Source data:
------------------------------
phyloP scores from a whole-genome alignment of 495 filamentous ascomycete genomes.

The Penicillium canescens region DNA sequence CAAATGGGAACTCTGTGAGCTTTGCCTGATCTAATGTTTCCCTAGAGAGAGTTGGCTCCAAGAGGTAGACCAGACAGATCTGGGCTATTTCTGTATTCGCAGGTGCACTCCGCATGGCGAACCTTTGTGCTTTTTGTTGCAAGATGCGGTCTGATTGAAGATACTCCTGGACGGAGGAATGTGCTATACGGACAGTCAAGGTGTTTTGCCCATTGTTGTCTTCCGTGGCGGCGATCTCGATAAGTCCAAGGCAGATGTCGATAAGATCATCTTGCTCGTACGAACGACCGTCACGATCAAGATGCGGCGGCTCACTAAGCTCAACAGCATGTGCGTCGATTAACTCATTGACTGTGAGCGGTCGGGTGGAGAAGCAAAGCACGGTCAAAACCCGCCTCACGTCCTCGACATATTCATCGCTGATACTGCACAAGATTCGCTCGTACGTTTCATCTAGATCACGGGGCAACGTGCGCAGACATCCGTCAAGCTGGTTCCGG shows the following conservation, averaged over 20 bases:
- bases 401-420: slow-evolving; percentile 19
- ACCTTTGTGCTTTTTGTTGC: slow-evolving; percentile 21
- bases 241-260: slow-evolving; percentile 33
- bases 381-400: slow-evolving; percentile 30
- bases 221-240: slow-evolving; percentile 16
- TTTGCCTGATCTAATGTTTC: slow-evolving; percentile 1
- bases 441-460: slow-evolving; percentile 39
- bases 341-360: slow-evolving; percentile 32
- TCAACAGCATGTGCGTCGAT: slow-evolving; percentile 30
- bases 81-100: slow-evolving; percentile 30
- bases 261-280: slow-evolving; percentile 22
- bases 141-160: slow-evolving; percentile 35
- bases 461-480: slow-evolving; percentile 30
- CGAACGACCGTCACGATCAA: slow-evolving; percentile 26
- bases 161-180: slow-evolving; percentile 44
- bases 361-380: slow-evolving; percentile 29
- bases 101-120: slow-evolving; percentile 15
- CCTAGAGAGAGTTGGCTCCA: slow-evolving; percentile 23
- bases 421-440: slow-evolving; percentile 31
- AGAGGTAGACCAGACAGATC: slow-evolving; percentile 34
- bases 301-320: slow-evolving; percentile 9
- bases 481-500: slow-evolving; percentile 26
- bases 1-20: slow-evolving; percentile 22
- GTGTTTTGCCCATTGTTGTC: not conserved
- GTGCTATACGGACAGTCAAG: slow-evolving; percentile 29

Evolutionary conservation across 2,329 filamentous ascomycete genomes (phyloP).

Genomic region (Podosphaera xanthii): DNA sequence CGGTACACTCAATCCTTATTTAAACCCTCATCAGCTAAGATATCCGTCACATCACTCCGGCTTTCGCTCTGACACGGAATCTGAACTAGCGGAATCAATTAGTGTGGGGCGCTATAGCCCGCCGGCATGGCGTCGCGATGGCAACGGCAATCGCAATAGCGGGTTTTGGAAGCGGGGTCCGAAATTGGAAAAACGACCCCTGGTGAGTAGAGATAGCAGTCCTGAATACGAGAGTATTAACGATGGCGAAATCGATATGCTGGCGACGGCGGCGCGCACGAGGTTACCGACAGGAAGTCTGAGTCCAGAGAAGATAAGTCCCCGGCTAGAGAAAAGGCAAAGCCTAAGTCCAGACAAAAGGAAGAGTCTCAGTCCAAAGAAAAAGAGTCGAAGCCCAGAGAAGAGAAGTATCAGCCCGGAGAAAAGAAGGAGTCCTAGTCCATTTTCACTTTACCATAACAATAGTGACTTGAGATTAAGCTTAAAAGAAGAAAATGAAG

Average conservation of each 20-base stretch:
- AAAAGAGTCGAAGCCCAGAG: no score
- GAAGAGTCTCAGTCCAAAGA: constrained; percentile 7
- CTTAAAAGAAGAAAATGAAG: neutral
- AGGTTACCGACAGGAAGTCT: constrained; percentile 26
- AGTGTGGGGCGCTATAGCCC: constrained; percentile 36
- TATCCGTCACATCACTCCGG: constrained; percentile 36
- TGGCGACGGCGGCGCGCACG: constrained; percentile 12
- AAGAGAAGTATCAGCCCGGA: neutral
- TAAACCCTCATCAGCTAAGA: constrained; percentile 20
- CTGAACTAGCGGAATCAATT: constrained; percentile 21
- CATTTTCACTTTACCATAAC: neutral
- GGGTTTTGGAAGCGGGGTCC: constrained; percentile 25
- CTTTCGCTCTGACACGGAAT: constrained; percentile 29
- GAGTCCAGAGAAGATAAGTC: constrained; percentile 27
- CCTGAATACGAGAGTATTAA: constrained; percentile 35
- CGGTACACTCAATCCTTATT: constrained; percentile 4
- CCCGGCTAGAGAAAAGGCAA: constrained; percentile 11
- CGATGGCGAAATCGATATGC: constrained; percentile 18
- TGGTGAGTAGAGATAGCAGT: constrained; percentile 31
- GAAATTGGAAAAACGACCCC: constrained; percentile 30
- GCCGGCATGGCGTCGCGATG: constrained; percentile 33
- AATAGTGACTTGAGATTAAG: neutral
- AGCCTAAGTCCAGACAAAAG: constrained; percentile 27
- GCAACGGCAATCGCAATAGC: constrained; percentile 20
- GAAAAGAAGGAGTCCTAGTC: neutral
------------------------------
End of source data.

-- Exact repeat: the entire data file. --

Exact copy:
phyloP scores from a whole-genome alignment of 495 filamentous ascomycete genomes.

The Penicillium canescens region DNA sequence CAAATGGGAACTCTGTGAGCTTTGCCTGATCTAATGTTTCCCTAGAGAGAGTTGGCTCCAAGAGGTAGACCAGACAGATCTGGGCTATTTCTGTATTCGCAGGTGCACTCCGCATGGCGAACCTTTGTGCTTTTTGTTGCAAGATGCGGTCTGATTGAAGATACTCCTGGACGGAGGAATGTGCTATACGGACAGTCAAGGTGTTTTGCCCATTGTTGTCTTCCGTGGCGGCGATCTCGATAAGTCCAAGGCAGATGTCGATAAGATCATCTTGCTCGTACGAACGACCGTCACGATCAAGATGCGGCGGCTCACTAAGCTCAACAGCATGTGCGTCGATTAACTCATTGACTGTGAGCGGTCGGGTGGAGAAGCAAAGCACGGTCAAAACCCGCCTCACGTCCTCGACATATTCATCGCTGATACTGCACAAGATTCGCTCGTACGTTTCATCTAGATCACGGGGCAACGTGCGCAGACATCCGTCAAGCTGGTTCCGG shows the following conservation, averaged over 20 bases:
- bases 401-420: slow-evolving; percentile 19
- ACCTTTGTGCTTTTTGTTGC: slow-evolving; percentile 21
- bases 241-260: slow-evolving; percentile 33
- bases 381-400: slow-evolving; percentile 30
- bases 221-240: slow-evolving; percentile 16
- TTTGCCTGATCTAATGTTTC: slow-evolving; percentile 1
- bases 441-460: slow-evolving; percentile 39
- bases 341-360: slow-evolving; percentile 32
- TCAACAGCATGTGCGTCGAT: slow-evolving; percentile 30
- bases 81-100: slow-evolving; percentile 30
- bases 261-280: slow-evolving; percentile 22
- bases 141-160: slow-evolving; percentile 35
- bases 461-480: slow-evolving; percentile 30
- CGAACGACCGTCACGATCAA: slow-evolving; percentile 26
- bases 161-180: slow-evolving; percentile 44
- bases 361-380: slow-evolving; percentile 29
- bases 101-120: slow-evolving; percentile 15
- CCTAGAGAGAGTTGGCTCCA: slow-evolving; percentile 23
- bases 421-440: slow-evolving; percentile 31
- AGAGGTAGACCAGACAGATC: slow-evolving; percentile 34
- bases 301-320: slow-evolving; percentile 9
- bases 481-500: slow-evolving; percentile 26
- bases 1-20: slow-evolving; percentile 22
- GTGTTTTGCCCATTGTTGTC: not conserved
- GTGCTATACGGACAGTCAAG: slow-evolving; percentile 29

Evolutionary conservation across 2,329 filamentous ascomycete genomes (phyloP).

Genomic region (Podosphaera xanthii): DNA sequence CGGTACACTCAATCCTTATTTAAACCCTCATCAGCTAAGATATCCGTCACATCACTCCGGCTTTCGCTCTGACACGGAATCTGAACTAGCGGAATCAATTAGTGTGGGGCGCTATAGCCCGCCGGCATGGCGTCGCGATGGCAACGGCAATCGCAATAGCGGGTTTTGGAAGCGGGGTCCGAAATTGGAAAAACGACCCCTGGTGAGTAGAGATAGCAGTCCTGAATACGAGAGTATTAACGATGGCGAAATCGATATGCTGGCGACGGCGGCGCGCACGAGGTTACCGACAGGAAGTCTGAGTCCAGAGAAGATAAGTCCCCGGCTAGAGAAAAGGCAAAGCCTAAGTCCAGACAAAAGGAAGAGTCTCAGTCCAAAGAAAAAGAGTCGAAGCCCAGAGAAGAGAAGTATCAGCCCGGAGAAAAGAAGGAGTCCTAGTCCATTTTCACTTTACCATAACAATAGTGACTTGAGATTAAGCTTAAAAGAAGAAAATGAAG

Average conservation of each 20-base stretch:
- AAAAGAGTCGAAGCCCAGAG: no score
- GAAGAGTCTCAGTCCAAAGA: constrained; percentile 7
- CTTAAAAGAAGAAAATGAAG: neutral
- AGGTTACCGACAGGAAGTCT: constrained; percentile 26
- AGTGTGGGGCGCTATAGCCC: constrained; percentile 36
- TATCCGTCACATCACTCCGG: constrained; percentile 36
- TGGCGACGGCGGCGCGCACG: constrained; percentile 12
- AAGAGAAGTATCAGCCCGGA: neutral
- TAAACCCTCATCAGCTAAGA: constrained; percentile 20
- CTGAACTAGCGGAATCAATT: constrained; percentile 21
- CATTTTCACTTTACCATAAC: neutral
- GGGTTTTGGAAGCGGGGTCC: constrained; percentile 25
- CTTTCGCTCTGACACGGAAT: constrained; percentile 29
- GAGTCCAGAGAAGATAAGTC: constrained; percentile 27
- CCTGAATACGAGAGTATTAA: constrained; percentile 35
- CGGTACACTCAATCCTTATT: constrained; percentile 4
- CCCGGCTAGAGAAAAGGCAA: constrained; percentile 11
- CGATGGCGAAATCGATATGC: constrained; percentile 18
- TGGTGAGTAGAGATAGCAGT: constrained; percentile 31
- GAAATTGGAAAAACGACCCC: constrained; percentile 30
- GCCGGCATGGCGTCGCGATG: constrained; percentile 33
- AATAGTGACTTGAGATTAAG: neutral
- AGCCTAAGTCCAGACAAAAG: constrained; percentile 27
- GCAACGGCAATCGCAATAGC: constrained; percentile 20
- GAAAAGAAGGAGTCCTAGTC: neutral